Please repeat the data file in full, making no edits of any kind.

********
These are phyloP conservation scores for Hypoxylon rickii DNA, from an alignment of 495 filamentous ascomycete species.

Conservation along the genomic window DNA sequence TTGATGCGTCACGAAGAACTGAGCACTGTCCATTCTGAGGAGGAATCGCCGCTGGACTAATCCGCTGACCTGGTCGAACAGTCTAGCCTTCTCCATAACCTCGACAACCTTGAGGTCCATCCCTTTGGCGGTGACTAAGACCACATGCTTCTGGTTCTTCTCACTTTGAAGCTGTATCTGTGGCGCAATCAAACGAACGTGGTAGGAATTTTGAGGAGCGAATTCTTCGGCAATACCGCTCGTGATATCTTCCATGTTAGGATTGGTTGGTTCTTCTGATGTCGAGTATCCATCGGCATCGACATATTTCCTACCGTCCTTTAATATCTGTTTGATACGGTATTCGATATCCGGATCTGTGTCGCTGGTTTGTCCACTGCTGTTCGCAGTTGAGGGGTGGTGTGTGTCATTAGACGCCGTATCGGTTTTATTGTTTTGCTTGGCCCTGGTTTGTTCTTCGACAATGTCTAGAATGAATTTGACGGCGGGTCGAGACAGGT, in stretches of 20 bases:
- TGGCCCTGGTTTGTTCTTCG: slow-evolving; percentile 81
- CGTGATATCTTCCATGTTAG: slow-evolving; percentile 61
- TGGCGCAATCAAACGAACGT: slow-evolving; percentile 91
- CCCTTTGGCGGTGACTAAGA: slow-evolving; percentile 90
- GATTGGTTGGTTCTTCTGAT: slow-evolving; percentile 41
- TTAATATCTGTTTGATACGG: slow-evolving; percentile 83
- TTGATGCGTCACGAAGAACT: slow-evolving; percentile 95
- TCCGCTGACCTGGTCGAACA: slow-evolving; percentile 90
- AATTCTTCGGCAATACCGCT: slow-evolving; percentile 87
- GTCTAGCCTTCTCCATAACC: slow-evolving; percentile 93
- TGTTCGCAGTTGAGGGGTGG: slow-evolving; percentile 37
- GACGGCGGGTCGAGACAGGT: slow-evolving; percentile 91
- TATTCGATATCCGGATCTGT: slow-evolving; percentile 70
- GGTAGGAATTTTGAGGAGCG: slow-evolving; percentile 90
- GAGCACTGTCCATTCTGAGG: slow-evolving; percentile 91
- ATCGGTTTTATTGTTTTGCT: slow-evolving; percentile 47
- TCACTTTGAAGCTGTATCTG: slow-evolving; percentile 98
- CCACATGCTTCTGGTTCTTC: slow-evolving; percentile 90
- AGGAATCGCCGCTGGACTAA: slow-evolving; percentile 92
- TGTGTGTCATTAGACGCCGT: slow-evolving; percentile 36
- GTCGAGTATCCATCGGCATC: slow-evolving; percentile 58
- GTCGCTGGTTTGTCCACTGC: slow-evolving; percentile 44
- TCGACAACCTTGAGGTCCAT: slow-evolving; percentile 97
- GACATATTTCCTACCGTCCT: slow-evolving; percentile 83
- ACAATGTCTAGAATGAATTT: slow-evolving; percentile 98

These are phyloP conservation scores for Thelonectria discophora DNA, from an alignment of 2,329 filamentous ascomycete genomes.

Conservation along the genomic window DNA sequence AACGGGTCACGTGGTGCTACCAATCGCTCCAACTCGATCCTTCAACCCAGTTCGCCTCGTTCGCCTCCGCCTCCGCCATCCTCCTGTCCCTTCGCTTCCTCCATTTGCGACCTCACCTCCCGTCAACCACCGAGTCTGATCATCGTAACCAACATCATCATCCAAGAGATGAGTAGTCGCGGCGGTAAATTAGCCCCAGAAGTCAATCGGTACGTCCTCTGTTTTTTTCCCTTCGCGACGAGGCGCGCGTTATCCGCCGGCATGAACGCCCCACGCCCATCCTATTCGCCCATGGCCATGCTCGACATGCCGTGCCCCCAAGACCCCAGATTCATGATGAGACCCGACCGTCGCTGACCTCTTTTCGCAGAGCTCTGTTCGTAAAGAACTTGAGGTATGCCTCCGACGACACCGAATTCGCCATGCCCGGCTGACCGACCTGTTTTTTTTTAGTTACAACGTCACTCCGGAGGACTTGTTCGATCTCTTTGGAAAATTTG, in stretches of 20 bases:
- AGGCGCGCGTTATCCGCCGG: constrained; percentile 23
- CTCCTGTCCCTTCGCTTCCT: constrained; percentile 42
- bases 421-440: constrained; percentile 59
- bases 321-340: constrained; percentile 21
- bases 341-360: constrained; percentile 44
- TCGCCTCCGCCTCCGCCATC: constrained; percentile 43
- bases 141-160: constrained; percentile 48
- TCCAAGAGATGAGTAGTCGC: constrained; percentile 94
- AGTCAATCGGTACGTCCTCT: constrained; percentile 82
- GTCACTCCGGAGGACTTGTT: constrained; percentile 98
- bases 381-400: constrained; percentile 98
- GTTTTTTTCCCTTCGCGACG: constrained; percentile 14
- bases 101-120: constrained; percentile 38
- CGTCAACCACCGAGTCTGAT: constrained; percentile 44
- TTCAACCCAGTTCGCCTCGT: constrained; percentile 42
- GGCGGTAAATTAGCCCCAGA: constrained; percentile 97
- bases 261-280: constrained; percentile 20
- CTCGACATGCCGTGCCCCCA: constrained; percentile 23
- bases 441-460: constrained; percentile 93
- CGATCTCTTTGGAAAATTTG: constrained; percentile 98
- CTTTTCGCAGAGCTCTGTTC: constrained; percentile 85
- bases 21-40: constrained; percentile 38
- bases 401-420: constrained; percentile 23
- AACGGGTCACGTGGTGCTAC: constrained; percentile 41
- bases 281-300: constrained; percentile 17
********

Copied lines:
These are phyloP conservation scores for Hypoxylon rickii DNA, from an alignment of 495 filamentous ascomycete species.

Conservation along the genomic window DNA sequence TTGATGCGTCACGAAGAACTGAGCACTGTCCATTCTGAGGAGGAATCGCCGCTGGACTAATCCGCTGACCTGGTCGAACAGTCTAGCCTTCTCCATAACCTCGACAACCTTGAGGTCCATCCCTTTGGCGGTGACTAAGACCACATGCTTCTGGTTCTTCTCACTTTGAAGCTGTATCTGTGGCGCAATCAAACGAACGTGGTAGGAATTTTGAGGAGCGAATTCTTCGGCAATACCGCTCGTGATATCTTCCATGTTAGGATTGGTTGGTTCTTCTGATGTCGAGTATCCATCGGCATCGACATATTTCCTACCGTCCTTTAATATCTGTTTGATACGGTATTCGATATCCGGATCTGTGTCGCTGGTTTGTCCACTGCTGTTCGCAGTTGAGGGGTGGTGTGTGTCATTAGACGCCGTATCGGTTTTATTGTTTTGCTTGGCCCTGGTTTGTTCTTCGACAATGTCTAGAATGAATTTGACGGCGGGTCGAGACAGGT, in stretches of 20 bases:
- TGGCCCTGGTTTGTTCTTCG: slow-evolving; percentile 81
- CGTGATATCTTCCATGTTAG: slow-evolving; percentile 61
- TGGCGCAATCAAACGAACGT: slow-evolving; percentile 91
- CCCTTTGGCGGTGACTAAGA: slow-evolving; percentile 90
- GATTGGTTGGTTCTTCTGAT: slow-evolving; percentile 41
- TTAATATCTGTTTGATACGG: slow-evolving; percentile 83
- TTGATGCGTCACGAAGAACT: slow-evolving; percentile 95
- TCCGCTGACCTGGTCGAACA: slow-evolving; percentile 90
- AATTCTTCGGCAATACCGCT: slow-evolving; percentile 87
- GTCTAGCCTTCTCCATAACC: slow-evolving; percentile 93
- TGTTCGCAGTTGAGGGGTGG: slow-evolving; percentile 37
- GACGGCGGGTCGAGACAGGT: slow-evolving; percentile 91
- TATTCGATATCCGGATCTGT: slow-evolving; percentile 70
- GGTAGGAATTTTGAGGAGCG: slow-evolving; percentile 90
- GAGCACTGTCCATTCTGAGG: slow-evolving; percentile 91
- ATCGGTTTTATTGTTTTGCT: slow-evolving; percentile 47
- TCACTTTGAAGCTGTATCTG: slow-evolving; percentile 98
- CCACATGCTTCTGGTTCTTC: slow-evolving; percentile 90
- AGGAATCGCCGCTGGACTAA: slow-evolving; percentile 92
- TGTGTGTCATTAGACGCCGT: slow-evolving; percentile 36
- GTCGAGTATCCATCGGCATC: slow-evolving; percentile 58
- GTCGCTGGTTTGTCCACTGC: slow-evolving; percentile 44
- TCGACAACCTTGAGGTCCAT: slow-evolving; percentile 97
- GACATATTTCCTACCGTCCT: slow-evolving; percentile 83
- ACAATGTCTAGAATGAATTT: slow-evolving; percentile 98

These are phyloP conservation scores for Thelonectria discophora DNA, from an alignment of 2,329 filamentous ascomycete genomes.

Conservation along the genomic window DNA sequence AACGGGTCACGTGGTGCTACCAATCGCTCCAACTCGATCCTTCAACCCAGTTCGCCTCGTTCGCCTCCGCCTCCGCCATCCTCCTGTCCCTTCGCTTCCTCCATTTGCGACCTCACCTCCCGTCAACCACCGAGTCTGATCATCGTAACCAACATCATCATCCAAGAGATGAGTAGTCGCGGCGGTAAATTAGCCCCAGAAGTCAATCGGTACGTCCTCTGTTTTTTTCCCTTCGCGACGAGGCGCGCGTTATCCGCCGGCATGAACGCCCCACGCCCATCCTATTCGCCCATGGCCATGCTCGACATGCCGTGCCCCCAAGACCCCAGATTCATGATGAGACCCGACCGTCGCTGACCTCTTTTCGCAGAGCTCTGTTCGTAAAGAACTTGAGGTATGCCTCCGACGACACCGAATTCGCCATGCCCGGCTGACCGACCTGTTTTTTTTTAGTTACAACGTCACTCCGGAGGACTTGTTCGATCTCTTTGGAAAATTTG, in stretches of 20 bases:
- AGGCGCGCGTTATCCGCCGG: constrained; percentile 23
- CTCCTGTCCCTTCGCTTCCT: constrained; percentile 42
- bases 421-440: constrained; percentile 59
- bases 321-340: constrained; percentile 21
- bases 341-360: constrained; percentile 44
- TCGCCTCCGCCTCCGCCATC: constrained; percentile 43
- bases 141-160: constrained; percentile 48
- TCCAAGAGATGAGTAGTCGC: constrained; percentile 94
- AGTCAATCGGTACGTCCTCT: constrained; percentile 82
- GTCACTCCGGAGGACTTGTT: constrained; percentile 98
- bases 381-400: constrained; percentile 98
- GTTTTTTTCCCTTCGCGACG: constrained; percentile 14
- bases 101-120: constrained; percentile 38
- CGTCAACCACCGAGTCTGAT: constrained; percentile 44
- TTCAACCCAGTTCGCCTCGT: constrained; percentile 42
- GGCGGTAAATTAGCCCCAGA: constrained; percentile 97
- bases 261-280: constrained; percentile 20
- CTCGACATGCCGTGCCCCCA: constrained; percentile 23
- bases 441-460: constrained; percentile 93
- CGATCTCTTTGGAAAATTTG: constrained; percentile 98
- CTTTTCGCAGAGCTCTGTTC: constrained; percentile 85
- bases 21-40: constrained; percentile 38
- bases 401-420: constrained; percentile 23
- AACGGGTCACGTGGTGCTAC: constrained; percentile 41
- bases 281-300: constrained; percentile 17